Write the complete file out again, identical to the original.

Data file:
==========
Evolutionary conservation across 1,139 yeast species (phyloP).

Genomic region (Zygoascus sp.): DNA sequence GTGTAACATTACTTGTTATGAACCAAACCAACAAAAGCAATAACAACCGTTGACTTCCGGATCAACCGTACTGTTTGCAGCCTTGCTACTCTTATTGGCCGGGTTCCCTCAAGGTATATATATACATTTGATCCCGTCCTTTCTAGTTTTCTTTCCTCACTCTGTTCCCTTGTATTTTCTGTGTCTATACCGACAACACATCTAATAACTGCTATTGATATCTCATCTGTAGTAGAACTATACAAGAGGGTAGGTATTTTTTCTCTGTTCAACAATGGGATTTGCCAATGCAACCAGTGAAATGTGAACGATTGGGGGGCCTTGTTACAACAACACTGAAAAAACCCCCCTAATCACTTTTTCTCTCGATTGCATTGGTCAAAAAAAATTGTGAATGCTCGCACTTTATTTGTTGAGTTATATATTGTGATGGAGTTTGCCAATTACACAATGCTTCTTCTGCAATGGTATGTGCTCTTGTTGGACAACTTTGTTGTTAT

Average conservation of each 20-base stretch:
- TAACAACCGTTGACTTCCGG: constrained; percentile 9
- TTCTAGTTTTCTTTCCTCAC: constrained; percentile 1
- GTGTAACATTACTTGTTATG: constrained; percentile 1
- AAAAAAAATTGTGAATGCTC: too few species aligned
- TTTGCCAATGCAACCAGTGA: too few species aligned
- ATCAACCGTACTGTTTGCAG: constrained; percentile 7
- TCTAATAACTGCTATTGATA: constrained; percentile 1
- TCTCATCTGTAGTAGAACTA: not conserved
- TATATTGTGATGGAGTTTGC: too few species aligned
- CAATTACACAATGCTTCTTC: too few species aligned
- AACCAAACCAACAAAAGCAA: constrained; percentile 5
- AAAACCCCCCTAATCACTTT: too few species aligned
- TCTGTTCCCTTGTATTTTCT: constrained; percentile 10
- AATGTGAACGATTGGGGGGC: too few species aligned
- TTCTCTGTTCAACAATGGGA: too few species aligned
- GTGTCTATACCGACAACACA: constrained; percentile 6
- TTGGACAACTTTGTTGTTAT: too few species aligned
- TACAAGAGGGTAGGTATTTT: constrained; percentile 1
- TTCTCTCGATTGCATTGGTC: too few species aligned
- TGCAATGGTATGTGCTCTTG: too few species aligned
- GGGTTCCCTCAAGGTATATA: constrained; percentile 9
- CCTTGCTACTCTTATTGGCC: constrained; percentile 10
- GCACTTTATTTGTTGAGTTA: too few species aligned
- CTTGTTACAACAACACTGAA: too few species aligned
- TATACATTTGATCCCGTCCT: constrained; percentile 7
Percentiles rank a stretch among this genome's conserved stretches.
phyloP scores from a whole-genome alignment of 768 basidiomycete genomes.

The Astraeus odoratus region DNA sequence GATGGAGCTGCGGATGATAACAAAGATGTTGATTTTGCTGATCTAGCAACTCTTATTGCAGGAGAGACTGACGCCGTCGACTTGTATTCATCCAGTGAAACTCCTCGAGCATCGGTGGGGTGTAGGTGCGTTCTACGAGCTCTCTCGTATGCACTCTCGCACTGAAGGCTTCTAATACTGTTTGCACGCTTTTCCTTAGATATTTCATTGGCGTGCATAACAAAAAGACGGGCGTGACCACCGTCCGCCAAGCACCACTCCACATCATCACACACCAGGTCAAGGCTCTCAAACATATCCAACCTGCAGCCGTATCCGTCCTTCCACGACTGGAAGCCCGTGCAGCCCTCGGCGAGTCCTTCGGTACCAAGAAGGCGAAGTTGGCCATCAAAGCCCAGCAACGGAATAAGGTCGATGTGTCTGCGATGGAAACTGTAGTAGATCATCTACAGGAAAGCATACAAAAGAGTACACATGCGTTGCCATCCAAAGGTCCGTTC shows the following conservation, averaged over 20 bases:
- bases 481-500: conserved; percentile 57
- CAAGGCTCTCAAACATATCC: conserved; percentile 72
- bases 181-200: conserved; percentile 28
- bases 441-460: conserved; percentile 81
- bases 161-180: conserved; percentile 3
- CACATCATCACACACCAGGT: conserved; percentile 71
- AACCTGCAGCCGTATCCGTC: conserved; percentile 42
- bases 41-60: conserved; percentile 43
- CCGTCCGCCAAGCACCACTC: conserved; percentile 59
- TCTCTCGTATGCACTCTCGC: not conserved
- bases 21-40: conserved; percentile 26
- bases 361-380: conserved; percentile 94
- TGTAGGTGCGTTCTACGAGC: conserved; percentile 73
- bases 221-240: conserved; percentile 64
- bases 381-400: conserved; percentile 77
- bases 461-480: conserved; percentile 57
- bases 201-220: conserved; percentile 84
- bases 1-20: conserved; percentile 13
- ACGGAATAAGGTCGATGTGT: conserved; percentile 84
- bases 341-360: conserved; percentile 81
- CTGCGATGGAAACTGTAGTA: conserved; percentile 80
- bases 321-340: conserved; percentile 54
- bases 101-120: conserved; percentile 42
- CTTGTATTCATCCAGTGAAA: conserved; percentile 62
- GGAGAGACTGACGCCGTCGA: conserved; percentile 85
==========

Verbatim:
Evolutionary conservation across 1,139 yeast species (phyloP).

Genomic region (Zygoascus sp.): DNA sequence GTGTAACATTACTTGTTATGAACCAAACCAACAAAAGCAATAACAACCGTTGACTTCCGGATCAACCGTACTGTTTGCAGCCTTGCTACTCTTATTGGCCGGGTTCCCTCAAGGTATATATATACATTTGATCCCGTCCTTTCTAGTTTTCTTTCCTCACTCTGTTCCCTTGTATTTTCTGTGTCTATACCGACAACACATCTAATAACTGCTATTGATATCTCATCTGTAGTAGAACTATACAAGAGGGTAGGTATTTTTTCTCTGTTCAACAATGGGATTTGCCAATGCAACCAGTGAAATGTGAACGATTGGGGGGCCTTGTTACAACAACACTGAAAAAACCCCCCTAATCACTTTTTCTCTCGATTGCATTGGTCAAAAAAAATTGTGAATGCTCGCACTTTATTTGTTGAGTTATATATTGTGATGGAGTTTGCCAATTACACAATGCTTCTTCTGCAATGGTATGTGCTCTTGTTGGACAACTTTGTTGTTAT

Average conservation of each 20-base stretch:
- TAACAACCGTTGACTTCCGG: constrained; percentile 9
- TTCTAGTTTTCTTTCCTCAC: constrained; percentile 1
- GTGTAACATTACTTGTTATG: constrained; percentile 1
- AAAAAAAATTGTGAATGCTC: too few species aligned
- TTTGCCAATGCAACCAGTGA: too few species aligned
- ATCAACCGTACTGTTTGCAG: constrained; percentile 7
- TCTAATAACTGCTATTGATA: constrained; percentile 1
- TCTCATCTGTAGTAGAACTA: not conserved
- TATATTGTGATGGAGTTTGC: too few species aligned
- CAATTACACAATGCTTCTTC: too few species aligned
- AACCAAACCAACAAAAGCAA: constrained; percentile 5
- AAAACCCCCCTAATCACTTT: too few species aligned
- TCTGTTCCCTTGTATTTTCT: constrained; percentile 10
- AATGTGAACGATTGGGGGGC: too few species aligned
- TTCTCTGTTCAACAATGGGA: too few species aligned
- GTGTCTATACCGACAACACA: constrained; percentile 6
- TTGGACAACTTTGTTGTTAT: too few species aligned
- TACAAGAGGGTAGGTATTTT: constrained; percentile 1
- TTCTCTCGATTGCATTGGTC: too few species aligned
- TGCAATGGTATGTGCTCTTG: too few species aligned
- GGGTTCCCTCAAGGTATATA: constrained; percentile 9
- CCTTGCTACTCTTATTGGCC: constrained; percentile 10
- GCACTTTATTTGTTGAGTTA: too few species aligned
- CTTGTTACAACAACACTGAA: too few species aligned
- TATACATTTGATCCCGTCCT: constrained; percentile 7
Percentiles rank a stretch among this genome's conserved stretches.
phyloP scores from a whole-genome alignment of 768 basidiomycete genomes.

The Astraeus odoratus region DNA sequence GATGGAGCTGCGGATGATAACAAAGATGTTGATTTTGCTGATCTAGCAACTCTTATTGCAGGAGAGACTGACGCCGTCGACTTGTATTCATCCAGTGAAACTCCTCGAGCATCGGTGGGGTGTAGGTGCGTTCTACGAGCTCTCTCGTATGCACTCTCGCACTGAAGGCTTCTAATACTGTTTGCACGCTTTTCCTTAGATATTTCATTGGCGTGCATAACAAAAAGACGGGCGTGACCACCGTCCGCCAAGCACCACTCCACATCATCACACACCAGGTCAAGGCTCTCAAACATATCCAACCTGCAGCCGTATCCGTCCTTCCACGACTGGAAGCCCGTGCAGCCCTCGGCGAGTCCTTCGGTACCAAGAAGGCGAAGTTGGCCATCAAAGCCCAGCAACGGAATAAGGTCGATGTGTCTGCGATGGAAACTGTAGTAGATCATCTACAGGAAAGCATACAAAAGAGTACACATGCGTTGCCATCCAAAGGTCCGTTC shows the following conservation, averaged over 20 bases:
- bases 481-500: conserved; percentile 57
- CAAGGCTCTCAAACATATCC: conserved; percentile 72
- bases 181-200: conserved; percentile 28
- bases 441-460: conserved; percentile 81
- bases 161-180: conserved; percentile 3
- CACATCATCACACACCAGGT: conserved; percentile 71
- AACCTGCAGCCGTATCCGTC: conserved; percentile 42
- bases 41-60: conserved; percentile 43
- CCGTCCGCCAAGCACCACTC: conserved; percentile 59
- TCTCTCGTATGCACTCTCGC: not conserved
- bases 21-40: conserved; percentile 26
- bases 361-380: conserved; percentile 94
- TGTAGGTGCGTTCTACGAGC: conserved; percentile 73
- bases 221-240: conserved; percentile 64
- bases 381-400: conserved; percentile 77
- bases 461-480: conserved; percentile 57
- bases 201-220: conserved; percentile 84
- bases 1-20: conserved; percentile 13
- ACGGAATAAGGTCGATGTGT: conserved; percentile 84
- bases 341-360: conserved; percentile 81
- CTGCGATGGAAACTGTAGTA: conserved; percentile 80
- bases 321-340: conserved; percentile 54
- bases 101-120: conserved; percentile 42
- CTTGTATTCATCCAGTGAAA: conserved; percentile 62
- GGAGAGACTGACGCCGTCGA: conserved; percentile 85